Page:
carbonated hydroxyapatite, Ca10(PO4)6(OH)2 (Hillson, 2005, pp. 146147); the calcium phosphate lattice, however, permits incorporation of other ions, such as strontium which is substituted for calcium (Johnson, Armstrong, & Singer, 1966; Rokita, Hermes, Nolting, & Ryczek, 1993). Strontium isotope analysis is undertaken on enamel as it is highly resistant to diagenesis (e.g., Budd, Montgomery, Barreiro, & Thomas, 2000; Trickett, Budd, Montgomery, & Evans, 2003). As conventionally measured 87Sr/86Sr values do not vary significantly between trophic

FIGURE 2 Penywyrlod (Talgarth) long cairn. Grey shaded areas are those which have been excavated. Image by Clwyd-Powys Archaeological Trust; after Britnell and Savory 1984. Reproduced with permission of W.J. Britnell

levels (Graustein, 1989, pp. 492; e.g., Blum, Taliaferro, Weisse, & Holmes, 2000) and as enamel does not remodel once mineralized, strontium isotope ratios directly reflect sources to which an individual was exposed during tooth formation (Bentley, 2006; Montgomery, 2002). Strontium isotope ratios in modern plants and waters have been shown to vary with the age and composition of the underlying lithology (e.g., Evans, Montgomery, Wildman, & Boulton, 2010; Warham, 2011; Willmes et al., 2013). Comparison of 87Sr/86Sr values to mapped bioa-vailable values can therefore be used to evaluate whether an individual obtained dietary resources from the area in which they were later buried or whether they sourced their diet from a region further afield.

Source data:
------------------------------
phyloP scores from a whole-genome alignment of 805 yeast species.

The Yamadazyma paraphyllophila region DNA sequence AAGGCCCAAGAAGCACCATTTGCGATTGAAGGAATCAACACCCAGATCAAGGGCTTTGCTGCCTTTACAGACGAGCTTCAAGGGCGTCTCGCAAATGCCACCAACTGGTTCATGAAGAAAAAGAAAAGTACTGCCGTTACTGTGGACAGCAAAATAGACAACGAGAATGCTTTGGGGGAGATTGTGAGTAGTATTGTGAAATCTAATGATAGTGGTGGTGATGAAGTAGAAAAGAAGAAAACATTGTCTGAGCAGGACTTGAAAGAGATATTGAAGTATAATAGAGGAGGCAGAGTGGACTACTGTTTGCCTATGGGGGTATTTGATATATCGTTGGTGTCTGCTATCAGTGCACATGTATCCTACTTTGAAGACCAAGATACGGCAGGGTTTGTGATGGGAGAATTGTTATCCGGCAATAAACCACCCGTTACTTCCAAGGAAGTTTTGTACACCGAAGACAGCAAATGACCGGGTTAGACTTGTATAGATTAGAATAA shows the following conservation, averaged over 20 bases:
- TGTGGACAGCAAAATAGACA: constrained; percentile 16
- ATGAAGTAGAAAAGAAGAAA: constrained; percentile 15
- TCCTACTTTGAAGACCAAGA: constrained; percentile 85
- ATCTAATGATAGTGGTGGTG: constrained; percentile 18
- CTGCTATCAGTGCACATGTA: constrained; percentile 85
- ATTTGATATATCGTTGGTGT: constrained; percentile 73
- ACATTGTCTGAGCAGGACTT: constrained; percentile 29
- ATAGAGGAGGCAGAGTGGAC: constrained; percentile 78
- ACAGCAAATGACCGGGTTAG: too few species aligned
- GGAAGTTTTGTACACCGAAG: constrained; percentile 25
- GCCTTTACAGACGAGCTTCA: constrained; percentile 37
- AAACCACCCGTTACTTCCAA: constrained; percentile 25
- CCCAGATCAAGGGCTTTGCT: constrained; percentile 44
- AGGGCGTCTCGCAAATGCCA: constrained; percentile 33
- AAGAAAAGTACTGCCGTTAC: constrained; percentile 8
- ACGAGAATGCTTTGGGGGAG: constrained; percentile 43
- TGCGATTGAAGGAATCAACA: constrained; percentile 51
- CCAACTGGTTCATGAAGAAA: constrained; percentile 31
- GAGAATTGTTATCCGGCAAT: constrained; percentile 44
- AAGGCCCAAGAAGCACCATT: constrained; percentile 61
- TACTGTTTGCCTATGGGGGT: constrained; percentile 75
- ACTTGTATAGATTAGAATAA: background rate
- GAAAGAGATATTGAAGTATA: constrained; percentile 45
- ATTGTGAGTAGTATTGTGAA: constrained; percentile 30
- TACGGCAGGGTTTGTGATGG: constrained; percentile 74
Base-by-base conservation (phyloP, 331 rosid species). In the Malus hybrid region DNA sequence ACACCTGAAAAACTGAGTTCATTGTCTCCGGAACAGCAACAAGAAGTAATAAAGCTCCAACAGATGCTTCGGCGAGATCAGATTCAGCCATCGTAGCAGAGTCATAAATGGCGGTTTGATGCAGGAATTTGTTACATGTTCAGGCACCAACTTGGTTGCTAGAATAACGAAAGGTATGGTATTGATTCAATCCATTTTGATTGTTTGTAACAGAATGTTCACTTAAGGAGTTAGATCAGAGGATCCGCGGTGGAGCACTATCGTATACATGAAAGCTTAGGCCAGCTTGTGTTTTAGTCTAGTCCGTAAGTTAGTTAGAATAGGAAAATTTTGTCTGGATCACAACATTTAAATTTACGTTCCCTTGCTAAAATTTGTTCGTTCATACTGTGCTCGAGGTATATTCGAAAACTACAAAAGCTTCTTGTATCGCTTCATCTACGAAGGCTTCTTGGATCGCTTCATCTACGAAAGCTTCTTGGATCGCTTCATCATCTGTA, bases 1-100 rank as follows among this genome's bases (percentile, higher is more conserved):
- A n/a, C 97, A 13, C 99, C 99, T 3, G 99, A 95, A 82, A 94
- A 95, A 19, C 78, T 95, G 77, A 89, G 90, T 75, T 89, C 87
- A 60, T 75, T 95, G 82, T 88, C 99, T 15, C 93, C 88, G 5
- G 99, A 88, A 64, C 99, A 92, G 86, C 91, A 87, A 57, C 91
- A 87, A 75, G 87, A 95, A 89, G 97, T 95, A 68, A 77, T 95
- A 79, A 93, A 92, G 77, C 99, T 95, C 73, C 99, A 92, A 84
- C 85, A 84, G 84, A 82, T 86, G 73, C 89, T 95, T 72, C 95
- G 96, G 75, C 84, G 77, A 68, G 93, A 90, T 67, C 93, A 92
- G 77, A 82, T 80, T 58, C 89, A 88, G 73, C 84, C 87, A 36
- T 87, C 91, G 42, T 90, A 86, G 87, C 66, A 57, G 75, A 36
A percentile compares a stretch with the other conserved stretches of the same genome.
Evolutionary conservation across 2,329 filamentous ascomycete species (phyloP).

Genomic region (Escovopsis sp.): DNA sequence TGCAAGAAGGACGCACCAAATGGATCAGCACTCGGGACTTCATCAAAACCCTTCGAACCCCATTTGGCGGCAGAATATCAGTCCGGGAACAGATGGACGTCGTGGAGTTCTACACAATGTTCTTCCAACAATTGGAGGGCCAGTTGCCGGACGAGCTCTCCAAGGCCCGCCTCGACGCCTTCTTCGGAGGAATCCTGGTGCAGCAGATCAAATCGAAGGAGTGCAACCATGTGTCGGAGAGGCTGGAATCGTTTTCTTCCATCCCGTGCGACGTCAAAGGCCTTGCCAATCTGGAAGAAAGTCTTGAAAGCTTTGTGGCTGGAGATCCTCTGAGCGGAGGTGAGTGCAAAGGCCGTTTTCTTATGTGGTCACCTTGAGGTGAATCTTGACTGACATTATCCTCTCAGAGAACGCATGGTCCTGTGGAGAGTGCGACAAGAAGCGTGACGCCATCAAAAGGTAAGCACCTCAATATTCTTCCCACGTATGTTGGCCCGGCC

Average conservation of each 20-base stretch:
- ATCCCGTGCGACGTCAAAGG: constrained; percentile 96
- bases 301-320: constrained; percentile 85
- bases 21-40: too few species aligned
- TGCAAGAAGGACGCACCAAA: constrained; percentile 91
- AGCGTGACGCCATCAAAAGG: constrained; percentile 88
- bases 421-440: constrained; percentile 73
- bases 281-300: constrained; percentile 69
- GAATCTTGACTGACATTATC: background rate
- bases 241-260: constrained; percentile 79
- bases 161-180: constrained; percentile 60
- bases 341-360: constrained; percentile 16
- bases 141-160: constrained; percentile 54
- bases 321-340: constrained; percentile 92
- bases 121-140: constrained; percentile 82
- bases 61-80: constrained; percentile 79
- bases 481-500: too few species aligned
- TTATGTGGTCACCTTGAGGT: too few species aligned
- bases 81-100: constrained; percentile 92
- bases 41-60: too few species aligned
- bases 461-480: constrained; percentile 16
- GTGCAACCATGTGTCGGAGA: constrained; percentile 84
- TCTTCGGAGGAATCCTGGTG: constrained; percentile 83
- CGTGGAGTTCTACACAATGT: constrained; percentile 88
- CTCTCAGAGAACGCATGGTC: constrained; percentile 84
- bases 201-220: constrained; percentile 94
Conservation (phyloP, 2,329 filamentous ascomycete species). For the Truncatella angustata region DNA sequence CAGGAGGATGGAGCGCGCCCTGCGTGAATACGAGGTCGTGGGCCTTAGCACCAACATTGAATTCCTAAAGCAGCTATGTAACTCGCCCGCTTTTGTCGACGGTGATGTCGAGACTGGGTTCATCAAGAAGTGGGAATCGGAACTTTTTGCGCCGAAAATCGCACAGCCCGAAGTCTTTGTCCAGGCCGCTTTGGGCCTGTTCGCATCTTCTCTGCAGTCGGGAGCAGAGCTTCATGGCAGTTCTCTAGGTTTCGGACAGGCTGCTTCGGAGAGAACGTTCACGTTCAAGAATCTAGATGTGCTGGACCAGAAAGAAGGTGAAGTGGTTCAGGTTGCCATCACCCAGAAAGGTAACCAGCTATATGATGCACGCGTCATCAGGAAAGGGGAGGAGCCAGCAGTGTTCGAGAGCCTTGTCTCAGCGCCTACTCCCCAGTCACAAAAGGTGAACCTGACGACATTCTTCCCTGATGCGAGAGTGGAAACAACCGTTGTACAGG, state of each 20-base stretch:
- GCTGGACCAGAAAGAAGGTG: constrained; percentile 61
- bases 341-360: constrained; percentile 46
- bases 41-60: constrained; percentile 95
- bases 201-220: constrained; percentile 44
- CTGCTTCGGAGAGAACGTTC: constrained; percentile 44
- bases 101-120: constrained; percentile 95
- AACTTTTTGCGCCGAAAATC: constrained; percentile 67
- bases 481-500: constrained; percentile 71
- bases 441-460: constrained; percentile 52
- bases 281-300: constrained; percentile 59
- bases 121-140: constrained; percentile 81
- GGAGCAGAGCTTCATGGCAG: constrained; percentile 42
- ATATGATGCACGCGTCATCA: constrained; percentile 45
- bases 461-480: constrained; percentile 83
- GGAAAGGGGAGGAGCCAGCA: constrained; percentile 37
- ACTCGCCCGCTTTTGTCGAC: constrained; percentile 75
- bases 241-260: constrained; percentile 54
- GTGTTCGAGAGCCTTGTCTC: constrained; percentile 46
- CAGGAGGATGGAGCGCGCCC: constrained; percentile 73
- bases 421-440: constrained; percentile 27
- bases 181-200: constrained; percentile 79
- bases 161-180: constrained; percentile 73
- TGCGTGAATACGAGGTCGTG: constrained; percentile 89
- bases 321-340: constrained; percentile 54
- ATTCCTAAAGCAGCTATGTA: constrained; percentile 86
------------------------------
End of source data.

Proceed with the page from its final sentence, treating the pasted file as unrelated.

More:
As indicated above there are particularly dense concentrations of Neolithic burial monuments in some regions of Britain, such as the Black Mountains in south-eastern Wales. Isotope analysis of tooth

enamel may assist in understanding why particular regions were chosen for monument construction: if individuals have values comparable to the local 87Sr/86Sr biosphere range it could suggest that monuments were located in areas used for settlement. Early Neolithic monuments contain the remains of multiple indivduals (see Section , below). Comparison of the isotope ratios exhibited by different individuals within a monument may be used to infer whether they could have sourced their childhood diet from a similar geographical location. Likewise, comparison of isotope ratios in teeth that form at successive stages of childhood and adolescence can also be used to evaluate whether an individual obtained their diet from a similar geographical location throughout early life.

Both Penywyrlod and Ty Isaf are located on mudstones and sandstones formed during the early Devonian period (St Maughans

FIGURE 3 Ty Isaf long cairn. Image by Clwyd-Powys Archaeological Trust; after Grimes 1939: 123. Reproduced with permission of W.J. Britnell